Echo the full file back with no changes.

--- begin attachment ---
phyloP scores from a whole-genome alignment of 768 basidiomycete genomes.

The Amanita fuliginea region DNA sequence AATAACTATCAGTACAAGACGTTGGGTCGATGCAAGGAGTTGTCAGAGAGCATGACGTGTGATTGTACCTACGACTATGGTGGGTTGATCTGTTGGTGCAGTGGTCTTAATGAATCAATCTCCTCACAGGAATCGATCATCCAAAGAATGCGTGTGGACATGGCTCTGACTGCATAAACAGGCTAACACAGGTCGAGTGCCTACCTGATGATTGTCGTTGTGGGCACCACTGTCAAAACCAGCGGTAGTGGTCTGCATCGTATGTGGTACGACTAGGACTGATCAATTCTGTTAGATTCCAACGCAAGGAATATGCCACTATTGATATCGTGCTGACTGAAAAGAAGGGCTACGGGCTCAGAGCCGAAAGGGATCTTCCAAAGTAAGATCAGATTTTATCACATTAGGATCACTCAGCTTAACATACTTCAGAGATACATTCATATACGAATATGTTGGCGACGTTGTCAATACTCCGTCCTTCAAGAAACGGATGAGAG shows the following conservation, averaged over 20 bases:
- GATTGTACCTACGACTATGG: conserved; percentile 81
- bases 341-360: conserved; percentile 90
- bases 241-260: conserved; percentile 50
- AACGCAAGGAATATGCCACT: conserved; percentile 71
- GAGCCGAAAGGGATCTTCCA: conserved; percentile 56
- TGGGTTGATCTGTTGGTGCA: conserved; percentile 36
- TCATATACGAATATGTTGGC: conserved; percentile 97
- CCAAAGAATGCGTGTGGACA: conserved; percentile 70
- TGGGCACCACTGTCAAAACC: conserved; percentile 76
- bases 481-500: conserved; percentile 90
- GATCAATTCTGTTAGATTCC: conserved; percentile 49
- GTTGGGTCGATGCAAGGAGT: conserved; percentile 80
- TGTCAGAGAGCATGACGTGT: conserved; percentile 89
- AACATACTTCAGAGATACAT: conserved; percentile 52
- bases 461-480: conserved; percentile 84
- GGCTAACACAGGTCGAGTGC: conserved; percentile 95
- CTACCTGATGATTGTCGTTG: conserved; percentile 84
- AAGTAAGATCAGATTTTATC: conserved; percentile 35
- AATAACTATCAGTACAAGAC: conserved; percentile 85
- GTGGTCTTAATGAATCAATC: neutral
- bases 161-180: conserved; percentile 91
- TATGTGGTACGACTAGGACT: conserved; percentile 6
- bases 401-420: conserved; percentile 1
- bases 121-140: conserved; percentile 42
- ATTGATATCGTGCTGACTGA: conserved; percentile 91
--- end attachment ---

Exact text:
phyloP scores from a whole-genome alignment of 768 basidiomycete genomes.

The Amanita fuliginea region DNA sequence AATAACTATCAGTACAAGACGTTGGGTCGATGCAAGGAGTTGTCAGAGAGCATGACGTGTGATTGTACCTACGACTATGGTGGGTTGATCTGTTGGTGCAGTGGTCTTAATGAATCAATCTCCTCACAGGAATCGATCATCCAAAGAATGCGTGTGGACATGGCTCTGACTGCATAAACAGGCTAACACAGGTCGAGTGCCTACCTGATGATTGTCGTTGTGGGCACCACTGTCAAAACCAGCGGTAGTGGTCTGCATCGTATGTGGTACGACTAGGACTGATCAATTCTGTTAGATTCCAACGCAAGGAATATGCCACTATTGATATCGTGCTGACTGAAAAGAAGGGCTACGGGCTCAGAGCCGAAAGGGATCTTCCAAAGTAAGATCAGATTTTATCACATTAGGATCACTCAGCTTAACATACTTCAGAGATACATTCATATACGAATATGTTGGCGACGTTGTCAATACTCCGTCCTTCAAGAAACGGATGAGAG shows the following conservation, averaged over 20 bases:
- GATTGTACCTACGACTATGG: conserved; percentile 81
- bases 341-360: conserved; percentile 90
- bases 241-260: conserved; percentile 50
- AACGCAAGGAATATGCCACT: conserved; percentile 71
- GAGCCGAAAGGGATCTTCCA: conserved; percentile 56
- TGGGTTGATCTGTTGGTGCA: conserved; percentile 36
- TCATATACGAATATGTTGGC: conserved; percentile 97
- CCAAAGAATGCGTGTGGACA: conserved; percentile 70
- TGGGCACCACTGTCAAAACC: conserved; percentile 76
- bases 481-500: conserved; percentile 90
- GATCAATTCTGTTAGATTCC: conserved; percentile 49
- GTTGGGTCGATGCAAGGAGT: conserved; percentile 80
- TGTCAGAGAGCATGACGTGT: conserved; percentile 89
- AACATACTTCAGAGATACAT: conserved; percentile 52
- bases 461-480: conserved; percentile 84
- GGCTAACACAGGTCGAGTGC: conserved; percentile 95
- CTACCTGATGATTGTCGTTG: conserved; percentile 84
- AAGTAAGATCAGATTTTATC: conserved; percentile 35
- AATAACTATCAGTACAAGAC: conserved; percentile 85
- GTGGTCTTAATGAATCAATC: neutral
- bases 161-180: conserved; percentile 91
- TATGTGGTACGACTAGGACT: conserved; percentile 6
- bases 401-420: conserved; percentile 1
- bases 121-140: conserved; percentile 42
- ATTGATATCGTGCTGACTGA: conserved; percentile 91